(reposting my SO answer to a similar question)
In many cases it is possible to identify the compiler used to compile the code, and from that, the original language.
Most language implementations include some kind of runtime library to implement various high-level operations of the language. For example, C has the CRT which implements file I/O operations (...
There are several broad ways in which you could do this.
Tools such as PIN, Valgrind, or DynamoRIO allow you to dynamically change the behavior of a program. For instance, you can add calls to new functions at particular addresses, intercept library calls and change them, and much more.
The downside is that dynamic instrumentation ...
Executable type is indicated by PE header, download documentation.
The first word (two bytes) of PE header indicates target machine, here is a list of possible values:
0x0000 - The contents of this field are assumed to be applicable to any machine type
0x01d3 - Matsushita AM33
0x8664 - x64
0x01c0 - ARM little endian
0x01c4 - ARMv7 (or higher) Thumb mode ...
Very often, you can change the behavior of a program by carefully hooking into it. Whether you can add the functionality you want this way depends on how the program is constructed. It helps if the program comes in the form of one main executable plus several libraries.
You can hook into any call that the program makes to shared libraries by linking your ...
It depends on what your budget is like. The best USB analyzers are hardware devices with good protocol dissectors. If you have a huge budget you can go with the various solutions from LeCroy such as the LeCroy Voyager M3i. If you have a decent size budget and you only need USB 2.0, I would go for the Ellisys USB Explorer 200. If you want to replay and change ...
.NET could be identified by import which you can see using dependency warker - check if there is an import of mscorlib.dll which is a core lib of .net framework.
C++ can be identified by
looking at the assembly - it uses this call convention.
PEid can show partial info about what compiler and run-time were used. In general it uses list of signature for ...
I assume you want to extract a JAR file wrapped inside a .exe generated by launch4j. Launch4j places the jar file in the overlay of the executable, that is after the PE file. To extract it you can search for the string 'PK' from the bottom of the file to find the JAR archive, you should see something like this :
Once you found it, remove all the content ...
Although blabb's answer shows an executable without any imports, I'm assuming OP was asking about a more functional executable, and not as a theoretical exercise of that level.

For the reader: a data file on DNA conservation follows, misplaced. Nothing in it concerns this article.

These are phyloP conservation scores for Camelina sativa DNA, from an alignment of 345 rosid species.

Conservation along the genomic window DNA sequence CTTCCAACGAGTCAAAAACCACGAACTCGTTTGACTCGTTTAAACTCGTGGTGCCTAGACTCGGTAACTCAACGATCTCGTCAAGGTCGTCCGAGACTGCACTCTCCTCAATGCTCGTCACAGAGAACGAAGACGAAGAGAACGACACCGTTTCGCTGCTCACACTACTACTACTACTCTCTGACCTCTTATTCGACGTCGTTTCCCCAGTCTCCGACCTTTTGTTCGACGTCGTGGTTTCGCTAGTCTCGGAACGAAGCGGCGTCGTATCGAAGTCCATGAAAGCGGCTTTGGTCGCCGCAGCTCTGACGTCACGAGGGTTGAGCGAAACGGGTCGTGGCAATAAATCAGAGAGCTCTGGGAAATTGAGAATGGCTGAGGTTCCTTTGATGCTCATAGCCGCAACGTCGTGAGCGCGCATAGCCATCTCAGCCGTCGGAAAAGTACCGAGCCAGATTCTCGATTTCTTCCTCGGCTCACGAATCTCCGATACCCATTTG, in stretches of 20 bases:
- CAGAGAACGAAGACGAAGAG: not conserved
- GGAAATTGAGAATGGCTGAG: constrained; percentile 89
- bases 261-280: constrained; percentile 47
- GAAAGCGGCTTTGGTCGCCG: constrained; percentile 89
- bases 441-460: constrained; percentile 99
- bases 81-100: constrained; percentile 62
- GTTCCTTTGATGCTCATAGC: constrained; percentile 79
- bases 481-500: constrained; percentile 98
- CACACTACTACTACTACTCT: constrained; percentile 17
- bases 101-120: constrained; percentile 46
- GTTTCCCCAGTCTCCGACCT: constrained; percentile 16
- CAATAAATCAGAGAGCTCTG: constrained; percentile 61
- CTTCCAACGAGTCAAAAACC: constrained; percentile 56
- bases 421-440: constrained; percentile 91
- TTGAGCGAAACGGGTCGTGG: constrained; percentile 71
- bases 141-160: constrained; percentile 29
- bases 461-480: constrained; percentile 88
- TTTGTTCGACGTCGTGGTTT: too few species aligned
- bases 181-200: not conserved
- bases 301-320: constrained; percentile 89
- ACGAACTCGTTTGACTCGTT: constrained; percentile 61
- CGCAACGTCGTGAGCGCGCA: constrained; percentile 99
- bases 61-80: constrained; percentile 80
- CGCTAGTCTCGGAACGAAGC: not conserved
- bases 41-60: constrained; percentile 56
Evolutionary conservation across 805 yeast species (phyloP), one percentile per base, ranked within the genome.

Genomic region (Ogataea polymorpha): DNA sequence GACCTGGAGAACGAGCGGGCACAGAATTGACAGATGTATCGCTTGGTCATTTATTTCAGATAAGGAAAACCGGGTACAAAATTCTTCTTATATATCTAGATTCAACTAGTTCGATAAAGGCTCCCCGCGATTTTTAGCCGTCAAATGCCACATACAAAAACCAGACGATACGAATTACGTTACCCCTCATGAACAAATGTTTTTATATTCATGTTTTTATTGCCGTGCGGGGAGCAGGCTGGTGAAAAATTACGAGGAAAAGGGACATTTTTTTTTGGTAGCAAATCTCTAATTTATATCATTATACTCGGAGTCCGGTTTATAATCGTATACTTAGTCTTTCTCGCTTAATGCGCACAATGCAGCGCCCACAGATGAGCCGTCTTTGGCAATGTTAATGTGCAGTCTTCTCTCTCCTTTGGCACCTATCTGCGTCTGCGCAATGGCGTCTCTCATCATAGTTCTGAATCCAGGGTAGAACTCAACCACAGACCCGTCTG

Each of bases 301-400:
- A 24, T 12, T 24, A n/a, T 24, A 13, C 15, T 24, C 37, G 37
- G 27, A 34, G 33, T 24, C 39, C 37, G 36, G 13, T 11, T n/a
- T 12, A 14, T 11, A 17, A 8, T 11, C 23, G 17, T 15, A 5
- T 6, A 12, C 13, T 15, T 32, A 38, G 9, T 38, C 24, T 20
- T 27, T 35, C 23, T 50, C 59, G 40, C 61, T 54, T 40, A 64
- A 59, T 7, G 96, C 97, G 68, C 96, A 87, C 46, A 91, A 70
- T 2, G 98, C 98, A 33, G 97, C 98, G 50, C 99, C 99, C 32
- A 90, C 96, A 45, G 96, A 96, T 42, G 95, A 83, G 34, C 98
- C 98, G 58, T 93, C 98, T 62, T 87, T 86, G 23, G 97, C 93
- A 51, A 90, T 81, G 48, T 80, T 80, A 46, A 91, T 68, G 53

I can think of four types of reasonable, useable executable file types that may not have any imports:
An executable that does not require any OS APIs.
This is somewhat similar to ...
If the previously suggested resource editors aren't to your liking, you can find descriptions and reviews of several resource editors here: http://www.woodmann.com/collaborative/tools/index.php/Category:Resource_Editors
In case you have trouble accessing that page (as per the comments below), here is the list of resource editors as of 6/26/13:
There are several tools that I have used:
PEiD (PE iDentifier)
I've also followed this guide and converted PEiD signatures to YARA signatures and simply used YARA
TRiD can also provide another way to identify the compiler used
It's also worth mentioning that if you submit a file to Virus Total, they will run TRiD against your binary.
These tools are not ...
Actually I would suggest that you view the executeable with a hex viewer/editor. That way you can see straight away if the compiler embedded any strings as hints. You should also consider that some languages use C as an intermediate language. An example of that would be f2c a Fortran 77 to C compliler. It appears that f2c also links a support library so you ...
patch a debug break (CC int3) or an infinite loop (EB FE jmp $) at the start of the TLS
try to set a breakpoint as early as possible (like OllyDbg's Options/Events/Make first pause at/System Breakpoint), then set a breakpoint at the TLS' starts
use a specific plugin, such as OllyAdvanced for OllyDbg.
Note that the conditions for TLS execution are ...
According to the developer of Resource Hacker, this product is discontinued (and hasn't been updated since Sep 2011):